In short, Dr. Hill’s is a world apart. He presents to us as almost given a philosophy utterly alien to our tradition as Americans, Westerners and descendents of the civilization of Athens, Jerusalem and Rome. He presents this philosophy as the conclusions of sweet reasonableness; and the opposition of this Great Tradition as mere fanaticism. His contempt for the Great Tradition is palpable. He is, in the most profound sense, in revolt.posted by Paul Cella | 1:33 PM |
Friday, January 09, 2004 The following is a letter I have dispatched to various elected officials:
I write to convey to you my profound alarm and disgust at the proposal by President Bush for a large-scale amnesty and “guest worker” program for illegal immigrants; and to urge you, as my representative in the august institution of which you are a member, to do everything in your power to scuttle, obstruct and finally defeat it.
I write as a supporter of the President, and it brings me no pleasure to break with him so drastically: him whose words and actions after September 11 have inspired in me a real sense of loyalty and admiration; whose determination in an awkward and taxing war has been commendable; whose moral clarity, beleaguered on nearly all sides by the relativism, despair and unbelief of the decaying modern world, has been worthy of esteem. I have other disagreements with Mr. Bush, some large, others more trivial; but nothing approaches the level of disappointment and frustration provoked by this brassbound amnesty proposal. If he persists in this obduracy, this near-madness, I do not know whether I can in good conscience lend him my support in November, loath as I am to see someone like Gov. Dean elected.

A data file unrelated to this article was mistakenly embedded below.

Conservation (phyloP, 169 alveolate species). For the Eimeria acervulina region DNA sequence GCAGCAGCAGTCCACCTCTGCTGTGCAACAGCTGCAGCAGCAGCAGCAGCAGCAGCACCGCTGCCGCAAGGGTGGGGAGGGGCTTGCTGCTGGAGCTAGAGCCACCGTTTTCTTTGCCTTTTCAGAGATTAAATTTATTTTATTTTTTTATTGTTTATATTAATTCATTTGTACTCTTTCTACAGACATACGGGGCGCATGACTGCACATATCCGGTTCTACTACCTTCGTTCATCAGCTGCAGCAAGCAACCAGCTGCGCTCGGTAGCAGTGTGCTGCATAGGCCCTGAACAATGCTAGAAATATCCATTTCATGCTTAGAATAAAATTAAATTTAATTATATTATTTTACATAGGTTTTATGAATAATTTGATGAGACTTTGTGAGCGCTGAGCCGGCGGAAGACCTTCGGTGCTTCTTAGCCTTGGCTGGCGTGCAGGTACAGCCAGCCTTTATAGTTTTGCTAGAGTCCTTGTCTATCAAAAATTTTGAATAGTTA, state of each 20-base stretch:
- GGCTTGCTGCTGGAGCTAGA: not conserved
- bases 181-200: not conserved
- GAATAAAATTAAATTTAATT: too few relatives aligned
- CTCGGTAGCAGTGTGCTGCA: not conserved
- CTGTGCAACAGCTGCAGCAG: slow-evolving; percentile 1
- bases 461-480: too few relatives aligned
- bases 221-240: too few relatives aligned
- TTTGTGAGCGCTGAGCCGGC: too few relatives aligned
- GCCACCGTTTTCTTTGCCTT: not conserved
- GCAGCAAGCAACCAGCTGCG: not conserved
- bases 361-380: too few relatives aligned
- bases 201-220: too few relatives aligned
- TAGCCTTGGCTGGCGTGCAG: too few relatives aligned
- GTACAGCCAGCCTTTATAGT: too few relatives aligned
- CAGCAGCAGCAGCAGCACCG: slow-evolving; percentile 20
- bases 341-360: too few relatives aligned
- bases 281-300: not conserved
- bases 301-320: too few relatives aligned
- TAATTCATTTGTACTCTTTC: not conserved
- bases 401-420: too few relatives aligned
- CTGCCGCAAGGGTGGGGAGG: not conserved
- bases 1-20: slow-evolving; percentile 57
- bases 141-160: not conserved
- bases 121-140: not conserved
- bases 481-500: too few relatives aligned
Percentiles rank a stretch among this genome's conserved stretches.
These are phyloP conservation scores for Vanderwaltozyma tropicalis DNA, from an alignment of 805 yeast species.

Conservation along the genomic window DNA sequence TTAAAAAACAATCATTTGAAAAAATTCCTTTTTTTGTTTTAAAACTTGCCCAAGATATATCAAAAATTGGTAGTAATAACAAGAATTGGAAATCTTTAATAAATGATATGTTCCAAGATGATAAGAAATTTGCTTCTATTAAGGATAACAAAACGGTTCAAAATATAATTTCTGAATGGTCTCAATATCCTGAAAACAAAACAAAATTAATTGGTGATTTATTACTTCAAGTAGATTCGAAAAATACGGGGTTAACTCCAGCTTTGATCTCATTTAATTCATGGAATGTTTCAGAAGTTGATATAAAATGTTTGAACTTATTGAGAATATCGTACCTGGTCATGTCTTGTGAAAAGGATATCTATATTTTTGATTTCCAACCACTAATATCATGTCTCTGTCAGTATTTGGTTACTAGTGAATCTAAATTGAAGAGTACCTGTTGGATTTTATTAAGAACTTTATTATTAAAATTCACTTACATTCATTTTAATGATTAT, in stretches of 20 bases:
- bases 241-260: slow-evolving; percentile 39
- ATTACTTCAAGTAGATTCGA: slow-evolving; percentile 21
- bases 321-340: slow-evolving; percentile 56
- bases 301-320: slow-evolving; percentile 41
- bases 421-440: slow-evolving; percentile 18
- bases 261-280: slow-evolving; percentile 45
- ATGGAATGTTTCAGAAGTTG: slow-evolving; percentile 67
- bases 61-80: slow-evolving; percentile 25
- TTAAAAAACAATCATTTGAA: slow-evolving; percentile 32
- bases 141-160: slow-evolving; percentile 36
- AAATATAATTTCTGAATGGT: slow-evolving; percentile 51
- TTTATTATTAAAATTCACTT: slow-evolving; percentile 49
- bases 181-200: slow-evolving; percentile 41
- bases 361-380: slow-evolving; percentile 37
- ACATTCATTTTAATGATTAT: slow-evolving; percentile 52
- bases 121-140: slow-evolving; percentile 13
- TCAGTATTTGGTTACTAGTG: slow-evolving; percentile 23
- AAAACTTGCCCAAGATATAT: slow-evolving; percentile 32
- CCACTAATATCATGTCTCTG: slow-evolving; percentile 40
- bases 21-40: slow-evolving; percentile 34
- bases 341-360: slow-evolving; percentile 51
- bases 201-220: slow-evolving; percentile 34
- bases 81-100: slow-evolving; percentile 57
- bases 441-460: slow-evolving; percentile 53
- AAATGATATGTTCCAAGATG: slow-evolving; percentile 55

I will not mince words: This proposal is as radical an innovation on the constitution of this nation as has ever been recommended. It is revolutionary in nature; if pushed to its logical conclusion, it would mean the gradual overthrow of what we all know as the United States of America, and its replacement by something else altogether — in sum, something less secure, more disorderly, and less free, and less worthy of the admiration of its citizens and loyalty of its patriots.
The proposal counsels that a nation may strengthen its laws by their subversion; secure its borders by their obliteration; enrich its citizenry by their impoverishment. Its idle and pompous implication is that the law of supply and demand does not apply to the labor market; and in its intransigent ignorance it slanders the American people with the facile charge that they “disdain” to do certain jobs; that only illegal immigrants “will do the jobs that Americans are unwilling to do.” When exactly the Editors of, say, The Wall Street Journal took leave of their usual economic sense is anybody’s guess, but it is clear to anyone retaining it that Americans will do said jobs, if only they are paid well enough for them. It is clear, moreover, that Americans cannot do said jobs when illegal immigrants, because they exist outside the minimum wage laws, payroll tax laws, etc., can outbid them in every case.